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The fundamental challenge of power supply design is to simultaneously realize two conflicting objectives: good electrical performance and low cost. The UC3842/3/4/5 is an integrated pulse width modulator (PWM) designed with both these objectives in mind. This IC provides designers an inexpensivecontroller with which they can obtain all the performance advantages of current mode operation. In addition, the UC3842 series is optimized for efficient power sequencing of off-line converters, DC to DC regulators and for driving power MOSFETs or transistors. This application note provides a functional description of the UC3842 family and highlights the features of each individual member, the UC3842,UC3843, UC3844 and UC3845 Throughout the text, the UC3842 part number will be referenced, however the generalized circuits and performance characteristics apply to each member of the UC3842 series unless otherwise noted. A review of current mode control and its benefits is included and methods of avoiding common pitfalls are mentioned. The final section presents designs of power supplies utilizingUC3842 control.

Figure 1 shows the two-loop current-mode control system in a typical buck regulator application. A clock signal initiates power pulses at a fixed frequency. The termination of each pulse occurs when an analog of the inductor current reaches a threshold established by the error signal. In this way the error signal actually controls peak inductor current. Thiscontrasts with conventional schemes in which the error signal directly controls pulse width without regard to inductor current. Several performance advantages result from the use of current-mode control. First, an input voltage feed-forward characteristic is achieved; i.e., the control circuit instantaneously corrects for input voltage variations without using up any of the error amplifier’sdynamic range. Therefore, line regulation is excellent and the error amplifier can be dedicated to correcting for load variations exclusively. For converters in which inductor current is continuous, controlling peak current is nearly equivalent to controlling average current. Therefore, when such converters employ current-mode control, the inductor can be treated as an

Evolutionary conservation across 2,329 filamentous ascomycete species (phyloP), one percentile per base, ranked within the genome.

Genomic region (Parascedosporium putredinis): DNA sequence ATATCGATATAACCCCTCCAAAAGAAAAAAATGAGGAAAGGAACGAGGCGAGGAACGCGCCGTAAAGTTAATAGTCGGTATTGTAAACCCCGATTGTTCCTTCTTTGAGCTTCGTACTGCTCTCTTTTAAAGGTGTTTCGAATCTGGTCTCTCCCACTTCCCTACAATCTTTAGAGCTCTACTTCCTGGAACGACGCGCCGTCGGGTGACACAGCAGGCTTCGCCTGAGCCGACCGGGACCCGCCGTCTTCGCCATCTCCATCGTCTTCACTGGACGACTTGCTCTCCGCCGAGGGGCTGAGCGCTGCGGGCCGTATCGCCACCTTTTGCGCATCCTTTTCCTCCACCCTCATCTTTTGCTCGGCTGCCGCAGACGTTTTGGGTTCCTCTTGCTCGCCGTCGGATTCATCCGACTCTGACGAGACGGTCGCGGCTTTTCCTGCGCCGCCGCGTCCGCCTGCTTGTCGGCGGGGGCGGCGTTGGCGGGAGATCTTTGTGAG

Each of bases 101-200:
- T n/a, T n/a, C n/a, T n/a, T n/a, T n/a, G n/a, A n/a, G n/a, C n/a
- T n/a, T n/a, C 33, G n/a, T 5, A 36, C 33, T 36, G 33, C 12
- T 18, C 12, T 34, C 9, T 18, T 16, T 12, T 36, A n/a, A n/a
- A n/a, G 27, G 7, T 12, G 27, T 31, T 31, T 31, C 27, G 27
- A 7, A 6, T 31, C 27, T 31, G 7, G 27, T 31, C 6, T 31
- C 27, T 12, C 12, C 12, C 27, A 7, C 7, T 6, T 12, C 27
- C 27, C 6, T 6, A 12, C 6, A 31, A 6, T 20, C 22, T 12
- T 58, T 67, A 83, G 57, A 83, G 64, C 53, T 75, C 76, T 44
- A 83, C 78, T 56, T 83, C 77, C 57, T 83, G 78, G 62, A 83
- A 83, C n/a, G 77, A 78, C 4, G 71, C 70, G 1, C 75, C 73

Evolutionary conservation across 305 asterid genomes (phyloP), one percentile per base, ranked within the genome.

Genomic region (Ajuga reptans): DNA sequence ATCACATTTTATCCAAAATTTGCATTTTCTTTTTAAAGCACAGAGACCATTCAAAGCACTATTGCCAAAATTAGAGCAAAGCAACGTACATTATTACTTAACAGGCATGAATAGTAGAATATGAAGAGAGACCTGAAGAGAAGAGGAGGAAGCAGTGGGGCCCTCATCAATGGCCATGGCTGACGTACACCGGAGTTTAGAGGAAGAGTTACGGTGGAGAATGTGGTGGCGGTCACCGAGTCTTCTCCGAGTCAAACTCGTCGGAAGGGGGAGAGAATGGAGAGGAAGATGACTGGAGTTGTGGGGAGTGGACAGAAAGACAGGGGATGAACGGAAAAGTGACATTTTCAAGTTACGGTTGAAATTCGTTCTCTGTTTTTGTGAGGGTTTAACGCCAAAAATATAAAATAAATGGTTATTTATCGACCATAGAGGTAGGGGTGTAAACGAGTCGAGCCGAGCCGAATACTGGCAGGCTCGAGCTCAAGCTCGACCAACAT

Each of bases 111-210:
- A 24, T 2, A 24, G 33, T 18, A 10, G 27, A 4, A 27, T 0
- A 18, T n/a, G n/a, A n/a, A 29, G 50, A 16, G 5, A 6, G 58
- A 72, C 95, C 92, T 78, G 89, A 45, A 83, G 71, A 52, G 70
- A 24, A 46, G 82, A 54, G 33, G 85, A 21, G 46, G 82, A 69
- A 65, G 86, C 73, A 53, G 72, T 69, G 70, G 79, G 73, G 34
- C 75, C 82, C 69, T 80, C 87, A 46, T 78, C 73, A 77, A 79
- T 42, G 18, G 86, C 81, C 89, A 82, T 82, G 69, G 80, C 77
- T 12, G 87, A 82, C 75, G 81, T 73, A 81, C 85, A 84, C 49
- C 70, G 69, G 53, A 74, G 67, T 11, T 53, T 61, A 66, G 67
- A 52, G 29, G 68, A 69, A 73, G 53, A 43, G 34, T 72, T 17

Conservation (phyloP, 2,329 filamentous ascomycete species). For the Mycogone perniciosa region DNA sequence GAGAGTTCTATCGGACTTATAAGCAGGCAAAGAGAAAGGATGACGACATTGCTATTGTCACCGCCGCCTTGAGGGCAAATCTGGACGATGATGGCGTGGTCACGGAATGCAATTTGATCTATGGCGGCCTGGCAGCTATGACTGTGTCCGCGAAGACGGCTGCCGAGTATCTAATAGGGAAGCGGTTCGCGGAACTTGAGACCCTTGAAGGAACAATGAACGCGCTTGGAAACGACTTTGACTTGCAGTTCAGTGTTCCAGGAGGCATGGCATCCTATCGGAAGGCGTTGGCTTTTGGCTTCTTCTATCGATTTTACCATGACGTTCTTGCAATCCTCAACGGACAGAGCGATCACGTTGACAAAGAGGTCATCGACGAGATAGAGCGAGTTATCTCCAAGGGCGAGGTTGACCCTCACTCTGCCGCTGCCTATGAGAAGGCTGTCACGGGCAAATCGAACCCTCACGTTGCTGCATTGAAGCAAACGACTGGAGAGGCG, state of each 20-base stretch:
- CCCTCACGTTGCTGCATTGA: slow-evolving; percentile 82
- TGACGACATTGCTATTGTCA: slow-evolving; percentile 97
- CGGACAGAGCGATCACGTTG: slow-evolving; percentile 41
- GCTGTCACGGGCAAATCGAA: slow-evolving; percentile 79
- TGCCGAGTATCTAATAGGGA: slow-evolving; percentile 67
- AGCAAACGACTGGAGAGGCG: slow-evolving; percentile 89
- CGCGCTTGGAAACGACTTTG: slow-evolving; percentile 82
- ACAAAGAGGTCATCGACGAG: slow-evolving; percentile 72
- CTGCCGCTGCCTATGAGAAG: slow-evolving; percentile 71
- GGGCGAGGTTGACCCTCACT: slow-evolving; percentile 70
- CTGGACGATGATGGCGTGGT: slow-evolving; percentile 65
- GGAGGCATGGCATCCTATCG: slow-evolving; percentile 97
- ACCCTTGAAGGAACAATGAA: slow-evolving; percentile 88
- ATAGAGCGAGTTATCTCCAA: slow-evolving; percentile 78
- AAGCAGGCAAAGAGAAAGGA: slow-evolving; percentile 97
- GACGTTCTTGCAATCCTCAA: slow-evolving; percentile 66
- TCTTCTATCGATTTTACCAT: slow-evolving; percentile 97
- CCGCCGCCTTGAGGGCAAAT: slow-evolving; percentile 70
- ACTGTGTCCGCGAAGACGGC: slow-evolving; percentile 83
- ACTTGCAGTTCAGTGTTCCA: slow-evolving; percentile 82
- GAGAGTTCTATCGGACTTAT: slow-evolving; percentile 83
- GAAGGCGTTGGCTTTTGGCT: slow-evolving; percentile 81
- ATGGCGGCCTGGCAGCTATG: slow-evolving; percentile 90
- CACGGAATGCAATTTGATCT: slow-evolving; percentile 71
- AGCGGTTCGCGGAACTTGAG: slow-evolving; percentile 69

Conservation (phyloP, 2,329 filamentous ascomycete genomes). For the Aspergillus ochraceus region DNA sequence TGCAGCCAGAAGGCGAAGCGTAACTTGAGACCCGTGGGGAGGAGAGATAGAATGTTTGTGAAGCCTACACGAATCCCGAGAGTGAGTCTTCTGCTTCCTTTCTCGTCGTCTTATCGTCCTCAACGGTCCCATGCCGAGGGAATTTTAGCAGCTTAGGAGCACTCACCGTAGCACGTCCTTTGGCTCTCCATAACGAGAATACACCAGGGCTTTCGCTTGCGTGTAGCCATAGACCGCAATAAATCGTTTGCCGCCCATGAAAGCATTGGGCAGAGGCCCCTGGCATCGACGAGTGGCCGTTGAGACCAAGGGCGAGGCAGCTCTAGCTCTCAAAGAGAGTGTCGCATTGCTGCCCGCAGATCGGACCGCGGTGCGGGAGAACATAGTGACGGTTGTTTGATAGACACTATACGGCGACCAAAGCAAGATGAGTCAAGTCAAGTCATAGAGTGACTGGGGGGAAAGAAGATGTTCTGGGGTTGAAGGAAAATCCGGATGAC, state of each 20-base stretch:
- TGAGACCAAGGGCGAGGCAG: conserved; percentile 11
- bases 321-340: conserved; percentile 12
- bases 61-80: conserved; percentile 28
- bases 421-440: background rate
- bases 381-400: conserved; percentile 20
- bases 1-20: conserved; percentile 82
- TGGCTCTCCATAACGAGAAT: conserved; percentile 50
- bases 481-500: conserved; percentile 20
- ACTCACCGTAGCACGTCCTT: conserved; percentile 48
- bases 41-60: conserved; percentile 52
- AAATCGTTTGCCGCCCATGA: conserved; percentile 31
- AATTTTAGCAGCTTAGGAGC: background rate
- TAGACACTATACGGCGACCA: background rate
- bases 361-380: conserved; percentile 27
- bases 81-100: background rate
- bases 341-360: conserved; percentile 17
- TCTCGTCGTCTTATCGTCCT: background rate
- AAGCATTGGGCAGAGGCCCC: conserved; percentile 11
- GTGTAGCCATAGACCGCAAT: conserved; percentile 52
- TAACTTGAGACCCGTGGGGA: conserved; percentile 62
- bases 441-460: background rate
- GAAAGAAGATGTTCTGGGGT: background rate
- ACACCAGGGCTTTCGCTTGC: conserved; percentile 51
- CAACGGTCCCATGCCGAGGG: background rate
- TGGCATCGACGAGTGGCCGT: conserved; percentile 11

clock verror vsense latchoutput

Figure 1. Two-Loop Current-Mode Control System


error-voltage-controlled-current-source for the purposes of small-signal analysis. This is illustrated by Figure 2. The two-pole control-to-output frequency response of these converters is reduced to a single-pole (filter capacitor in parallel with load) response. One result is that the error amplifier compensationcan be designed to yield a stable closed-loop converter response with greater gainbandwidth than would be possible with pulse-width control, giving the supply improved small-signal dynamic response to changing loads. A second result is that the error amplifier compensation circuit becomes simpler, as illustrated in Figure 3. Capacitor Ci and resistor Ri, in Figure 3a add a low frequency zero whichcancels one of the two control-to-. output poles of non-current-mode converters. For largesignal load changes, in which converter response is limited by inductor slew rate, the error amplifier will saturate while the inductor is catching up with the load. During this time, Ci will charge to an abnormal level. When the inductor current reaches its required level, the voltage on Ci

U-100Acauses a corresponding error in supply output voltage. The recovery time is R&i, which may be quite long. However, the compensation network of Figure 3b can be used where current-mode control has eliminated the inductor pole. Large-signal dynamic response is then greatly improved due to the absence of Ci. Current limiting is greatly simplified with current-mode control. Pulse-by-pulse limiting is, of...
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